Coffee Colombia, Frutas Prohibidas (decaf)
Flavour profile: chocolate. Tasting like milk chocolate
€10.50 – €35.00 incl btw
Frutas Prohibidas – Coffee Quest
Death before decaf? We would rather live to taste the most amazing decaf coffees.
Ever since the start of Dagger Coffee we have believed the delicious decaf is out there. The problem with decaf is often that the coffee that is being used is of poor quality. The process of decaffeinating coffee is an extra step in the process, hence the price will be higher. Most roasters are excited to pay for a higher quality, but just not this extra step of decaffeinating added to the already higher price of quality coffee. Also, there is just less demand for decaf. This all doesn’t add up to great decaf being widely available. And we have to be honest here. This decaf is not the best coffee we have ever bought, but it sure is balanced and has a very nice and creamy mouthfeel. Hence we decided we would drink this ourselves. But our search for amazing complex and fruity (?!) decaf is still on.
As a flavour profile it really matches our chocolate range. It has some milk chocolate characteristics as well as cacao.
Our decaf, Frutas Probibidas comes from four different producers. All from the Huila region in Colombia. One of the producers is Ernedis Rodriguez from El Paraïso. You might now him from our not-decaf coffee “El Paraïso”. Other producers are the Torres family with Finca El Mirrador and the Santa Maria collective. The biggest contributor is the Laboyano with 65% containing their coffee.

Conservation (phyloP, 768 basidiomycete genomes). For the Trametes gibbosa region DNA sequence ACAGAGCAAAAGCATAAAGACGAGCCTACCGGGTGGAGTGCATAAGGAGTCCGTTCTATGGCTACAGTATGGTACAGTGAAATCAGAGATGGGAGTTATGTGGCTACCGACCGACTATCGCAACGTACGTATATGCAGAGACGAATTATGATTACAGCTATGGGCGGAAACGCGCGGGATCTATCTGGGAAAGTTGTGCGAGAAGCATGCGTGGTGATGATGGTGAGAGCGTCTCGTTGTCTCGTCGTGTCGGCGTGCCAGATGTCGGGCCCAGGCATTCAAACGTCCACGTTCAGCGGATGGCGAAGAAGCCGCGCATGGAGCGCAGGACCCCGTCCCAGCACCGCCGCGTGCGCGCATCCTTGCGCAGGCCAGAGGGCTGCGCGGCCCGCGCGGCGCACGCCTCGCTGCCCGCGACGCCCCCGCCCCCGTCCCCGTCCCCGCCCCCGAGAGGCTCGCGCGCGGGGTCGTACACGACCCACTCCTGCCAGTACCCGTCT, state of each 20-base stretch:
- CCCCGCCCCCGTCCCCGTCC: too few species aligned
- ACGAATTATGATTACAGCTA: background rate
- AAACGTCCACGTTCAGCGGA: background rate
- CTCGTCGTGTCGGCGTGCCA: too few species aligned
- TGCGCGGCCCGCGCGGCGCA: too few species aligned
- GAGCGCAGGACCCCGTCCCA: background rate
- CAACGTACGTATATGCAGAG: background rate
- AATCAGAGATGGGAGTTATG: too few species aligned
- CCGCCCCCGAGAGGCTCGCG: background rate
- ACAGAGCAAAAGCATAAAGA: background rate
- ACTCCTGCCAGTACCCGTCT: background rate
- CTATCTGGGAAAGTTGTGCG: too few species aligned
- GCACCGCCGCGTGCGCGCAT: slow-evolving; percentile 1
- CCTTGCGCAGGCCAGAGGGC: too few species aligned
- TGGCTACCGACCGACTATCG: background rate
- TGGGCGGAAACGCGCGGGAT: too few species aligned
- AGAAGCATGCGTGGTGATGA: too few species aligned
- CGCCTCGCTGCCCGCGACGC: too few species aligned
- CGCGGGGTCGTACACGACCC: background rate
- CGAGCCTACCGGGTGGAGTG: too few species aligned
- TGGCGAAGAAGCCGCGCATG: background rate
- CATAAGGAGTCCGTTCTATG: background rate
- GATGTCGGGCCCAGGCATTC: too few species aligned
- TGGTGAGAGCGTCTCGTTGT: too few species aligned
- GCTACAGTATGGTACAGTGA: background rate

All of these coffees are produced as a washed coffee. This means they all dry with a removed mucilage. The decaffeination process takes place in Germany, where they also blend the coffees together. This process is overseen by our importer of this coffee “The Coffee Quest”. The caffeine of this coffee is removed thanks to a liquid Carbon Dioxide process. For this process they use naturally carbonated water from a spring in the south Germany. This water is actually also commercially available as “Perrier” or “Bru”. The water is being pressurised and the CO2 is separated from the water. Because of the pressure, the CO2 will keep a liquid form. This is the solving agent for the decaf. The coffee will be put in a liquid C02 bath. Because CO2 is not a very great solving agent only the decaf and not the aromatics of the coffee will be dissolved. By doing it this way, the flavours in the coffee will stay in place.